Synopsis of Class: April 1, 1999

I first asked to what extent the warnings about society implicit in 1984 might actually still apply to our own culture, Students pointed out various ways that Orwell's dystopia is inherent within certain historical and present-day facts:

I then went over a major change that has occurred in our own culture in our understanding of power and social control; that is, the transition from what Michel Foucault in Discipline and Punish calls a culture of spectacle to a carceral culture. Whereas, in the former, punishment is effected on the body in public displays of torture, dismemberment, and obliteration, in the latter punishment and discipline become internalized and directed to the constitution and, when necessary, rehabilitation of social subjects. I also discussed some of the ways that Bentham's theories about penal reform have affected such disparate social formations as the university classroom (constructed on the panoptic model; see right), urban planning (the grid vs. the central piazza), and factory organization. I also discussed some of the inherent benefits and also dangers of the present system and suggested that the current popular fascination with conspiracy-theory narratives (the X-Files being a prominent example) may be a symptom of our inherent fears about certain aspects of our carceral system of social control. (The importance of anonymous denunciations in the Nazi Gestapo system was discussed as an example of when the carceral system goes too far.) Various examples of carceral control in our own society were cited, particularly the fact the the U.S. has the largest per capita number of prisons of any other nation in the world; new uses of video surveillance by traffic police; the camera-and-mirror form of surveillance in most drugstores; the ease by which one's movements can be tracked in our contemporary culture (ATMs, cameras, credit cards, etc.).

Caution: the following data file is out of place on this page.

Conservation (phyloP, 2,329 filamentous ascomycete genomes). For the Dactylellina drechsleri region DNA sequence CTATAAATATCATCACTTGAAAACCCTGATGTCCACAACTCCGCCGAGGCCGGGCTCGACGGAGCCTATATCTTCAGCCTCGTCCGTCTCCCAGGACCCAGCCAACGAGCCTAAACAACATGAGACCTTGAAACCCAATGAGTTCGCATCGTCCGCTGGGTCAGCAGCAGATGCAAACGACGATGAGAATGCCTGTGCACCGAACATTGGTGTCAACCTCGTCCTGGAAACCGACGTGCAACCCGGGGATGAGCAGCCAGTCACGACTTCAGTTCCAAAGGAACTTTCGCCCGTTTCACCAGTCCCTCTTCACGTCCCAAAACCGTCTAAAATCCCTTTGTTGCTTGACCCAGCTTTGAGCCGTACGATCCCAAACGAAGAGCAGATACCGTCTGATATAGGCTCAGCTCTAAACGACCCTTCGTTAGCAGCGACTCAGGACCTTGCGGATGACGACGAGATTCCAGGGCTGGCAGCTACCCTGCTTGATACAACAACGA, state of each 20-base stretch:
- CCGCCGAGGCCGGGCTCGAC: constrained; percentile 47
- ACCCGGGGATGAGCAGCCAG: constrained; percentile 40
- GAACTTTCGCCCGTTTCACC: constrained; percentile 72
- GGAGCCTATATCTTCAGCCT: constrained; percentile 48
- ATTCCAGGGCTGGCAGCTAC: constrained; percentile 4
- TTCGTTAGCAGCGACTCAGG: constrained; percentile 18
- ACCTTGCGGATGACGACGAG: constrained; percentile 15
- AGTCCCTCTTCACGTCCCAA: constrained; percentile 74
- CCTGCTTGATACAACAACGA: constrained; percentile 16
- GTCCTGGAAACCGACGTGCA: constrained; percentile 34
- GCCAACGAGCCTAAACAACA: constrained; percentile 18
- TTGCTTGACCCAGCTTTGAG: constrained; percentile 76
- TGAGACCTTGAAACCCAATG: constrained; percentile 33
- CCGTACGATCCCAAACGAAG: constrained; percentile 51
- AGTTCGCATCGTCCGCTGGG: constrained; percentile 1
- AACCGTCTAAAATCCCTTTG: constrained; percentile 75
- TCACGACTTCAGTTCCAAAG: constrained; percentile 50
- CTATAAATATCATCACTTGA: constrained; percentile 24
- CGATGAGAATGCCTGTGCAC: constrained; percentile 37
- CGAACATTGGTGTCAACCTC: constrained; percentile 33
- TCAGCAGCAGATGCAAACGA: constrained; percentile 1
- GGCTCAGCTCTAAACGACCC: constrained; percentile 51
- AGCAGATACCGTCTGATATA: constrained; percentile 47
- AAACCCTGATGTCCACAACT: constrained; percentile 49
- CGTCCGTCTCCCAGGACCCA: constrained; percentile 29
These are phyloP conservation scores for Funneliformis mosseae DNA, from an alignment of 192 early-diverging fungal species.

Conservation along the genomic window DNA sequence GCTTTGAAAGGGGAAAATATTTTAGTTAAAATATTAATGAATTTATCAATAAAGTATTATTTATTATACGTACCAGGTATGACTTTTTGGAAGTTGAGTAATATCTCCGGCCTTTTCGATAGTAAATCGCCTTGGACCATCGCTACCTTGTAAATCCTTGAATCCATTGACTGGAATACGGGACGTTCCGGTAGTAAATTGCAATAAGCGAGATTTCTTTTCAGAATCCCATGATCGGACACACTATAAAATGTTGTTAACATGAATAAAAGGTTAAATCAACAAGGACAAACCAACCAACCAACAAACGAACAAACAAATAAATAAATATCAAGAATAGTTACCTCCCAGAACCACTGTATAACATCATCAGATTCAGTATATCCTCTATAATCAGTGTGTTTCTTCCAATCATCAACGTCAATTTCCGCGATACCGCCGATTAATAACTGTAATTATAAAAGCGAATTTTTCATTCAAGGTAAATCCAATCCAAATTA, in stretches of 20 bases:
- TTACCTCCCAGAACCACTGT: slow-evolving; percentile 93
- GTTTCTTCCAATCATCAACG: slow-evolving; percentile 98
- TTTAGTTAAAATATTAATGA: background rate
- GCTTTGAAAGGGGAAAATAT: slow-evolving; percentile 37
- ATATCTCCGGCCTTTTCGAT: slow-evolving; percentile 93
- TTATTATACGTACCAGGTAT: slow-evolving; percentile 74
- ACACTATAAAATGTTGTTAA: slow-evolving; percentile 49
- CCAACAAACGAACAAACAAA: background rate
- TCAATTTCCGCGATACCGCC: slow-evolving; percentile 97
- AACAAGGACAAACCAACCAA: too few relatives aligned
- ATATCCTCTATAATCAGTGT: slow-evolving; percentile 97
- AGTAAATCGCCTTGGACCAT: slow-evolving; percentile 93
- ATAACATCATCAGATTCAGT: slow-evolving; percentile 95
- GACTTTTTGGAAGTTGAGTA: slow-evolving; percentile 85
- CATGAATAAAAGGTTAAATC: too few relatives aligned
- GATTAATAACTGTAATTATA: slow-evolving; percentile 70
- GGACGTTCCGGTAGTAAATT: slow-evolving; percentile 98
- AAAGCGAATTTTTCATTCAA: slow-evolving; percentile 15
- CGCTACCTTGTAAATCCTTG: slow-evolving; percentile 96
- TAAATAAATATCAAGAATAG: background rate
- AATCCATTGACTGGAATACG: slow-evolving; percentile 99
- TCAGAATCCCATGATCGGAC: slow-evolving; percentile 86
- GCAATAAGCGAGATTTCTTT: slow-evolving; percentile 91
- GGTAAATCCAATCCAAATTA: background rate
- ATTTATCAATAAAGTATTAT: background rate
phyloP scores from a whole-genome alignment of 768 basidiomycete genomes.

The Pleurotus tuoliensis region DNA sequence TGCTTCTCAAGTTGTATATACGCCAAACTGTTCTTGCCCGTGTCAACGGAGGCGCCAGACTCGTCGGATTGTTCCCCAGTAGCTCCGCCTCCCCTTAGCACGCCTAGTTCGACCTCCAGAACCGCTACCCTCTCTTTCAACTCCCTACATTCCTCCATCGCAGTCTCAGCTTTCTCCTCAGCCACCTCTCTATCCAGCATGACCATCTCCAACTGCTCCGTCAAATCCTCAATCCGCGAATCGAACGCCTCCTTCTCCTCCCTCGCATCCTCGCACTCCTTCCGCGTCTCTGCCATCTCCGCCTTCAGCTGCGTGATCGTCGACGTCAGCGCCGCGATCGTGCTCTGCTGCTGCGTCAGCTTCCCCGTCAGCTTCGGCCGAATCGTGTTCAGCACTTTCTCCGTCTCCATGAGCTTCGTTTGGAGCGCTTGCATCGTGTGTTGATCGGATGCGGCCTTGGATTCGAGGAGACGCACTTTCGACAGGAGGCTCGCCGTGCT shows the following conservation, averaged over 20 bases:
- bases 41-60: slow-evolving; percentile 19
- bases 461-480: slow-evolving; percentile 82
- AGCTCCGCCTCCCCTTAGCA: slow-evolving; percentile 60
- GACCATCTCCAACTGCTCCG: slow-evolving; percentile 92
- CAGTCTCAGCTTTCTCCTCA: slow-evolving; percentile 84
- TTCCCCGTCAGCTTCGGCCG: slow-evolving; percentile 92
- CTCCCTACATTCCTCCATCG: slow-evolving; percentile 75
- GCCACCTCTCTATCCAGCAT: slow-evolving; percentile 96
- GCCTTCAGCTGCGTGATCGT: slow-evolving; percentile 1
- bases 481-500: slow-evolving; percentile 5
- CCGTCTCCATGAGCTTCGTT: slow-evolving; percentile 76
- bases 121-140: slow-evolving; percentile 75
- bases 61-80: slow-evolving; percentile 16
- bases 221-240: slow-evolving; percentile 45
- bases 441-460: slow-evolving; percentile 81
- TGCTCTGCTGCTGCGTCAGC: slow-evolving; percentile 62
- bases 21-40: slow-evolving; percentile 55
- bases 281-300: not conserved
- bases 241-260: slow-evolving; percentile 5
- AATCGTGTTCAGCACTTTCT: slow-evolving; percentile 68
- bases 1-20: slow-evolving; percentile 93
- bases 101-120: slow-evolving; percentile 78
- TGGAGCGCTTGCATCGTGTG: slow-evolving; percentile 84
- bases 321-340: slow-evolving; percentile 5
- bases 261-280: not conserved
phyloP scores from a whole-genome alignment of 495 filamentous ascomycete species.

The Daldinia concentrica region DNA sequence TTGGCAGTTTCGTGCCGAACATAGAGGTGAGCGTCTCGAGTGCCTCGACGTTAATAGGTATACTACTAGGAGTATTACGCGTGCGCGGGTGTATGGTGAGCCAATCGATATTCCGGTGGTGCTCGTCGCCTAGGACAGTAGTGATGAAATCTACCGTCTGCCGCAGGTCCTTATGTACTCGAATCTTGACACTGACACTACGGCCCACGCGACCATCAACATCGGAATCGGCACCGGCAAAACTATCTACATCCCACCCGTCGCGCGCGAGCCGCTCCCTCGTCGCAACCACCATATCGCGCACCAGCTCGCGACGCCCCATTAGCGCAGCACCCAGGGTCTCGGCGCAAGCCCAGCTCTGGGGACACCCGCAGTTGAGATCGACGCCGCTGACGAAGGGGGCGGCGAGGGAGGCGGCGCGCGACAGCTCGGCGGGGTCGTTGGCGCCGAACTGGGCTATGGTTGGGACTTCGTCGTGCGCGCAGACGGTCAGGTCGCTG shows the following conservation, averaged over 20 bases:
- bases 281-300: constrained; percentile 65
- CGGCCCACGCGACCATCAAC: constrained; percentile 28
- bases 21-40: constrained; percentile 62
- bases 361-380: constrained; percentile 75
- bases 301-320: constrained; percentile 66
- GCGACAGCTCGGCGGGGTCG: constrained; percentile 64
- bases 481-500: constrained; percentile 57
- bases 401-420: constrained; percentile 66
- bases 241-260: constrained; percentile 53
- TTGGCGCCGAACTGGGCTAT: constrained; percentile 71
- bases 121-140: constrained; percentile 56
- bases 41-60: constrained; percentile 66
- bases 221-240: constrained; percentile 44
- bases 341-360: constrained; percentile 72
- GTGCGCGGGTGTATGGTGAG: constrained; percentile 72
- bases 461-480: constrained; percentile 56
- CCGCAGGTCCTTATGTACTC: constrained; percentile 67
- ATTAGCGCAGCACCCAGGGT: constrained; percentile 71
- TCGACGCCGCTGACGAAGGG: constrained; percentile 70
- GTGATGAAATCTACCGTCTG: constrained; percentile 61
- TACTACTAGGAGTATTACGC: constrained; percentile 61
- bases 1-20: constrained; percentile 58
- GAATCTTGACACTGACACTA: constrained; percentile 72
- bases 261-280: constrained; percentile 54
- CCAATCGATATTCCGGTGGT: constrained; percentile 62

Finally, I pointed out some of the effects of this new model of organization:

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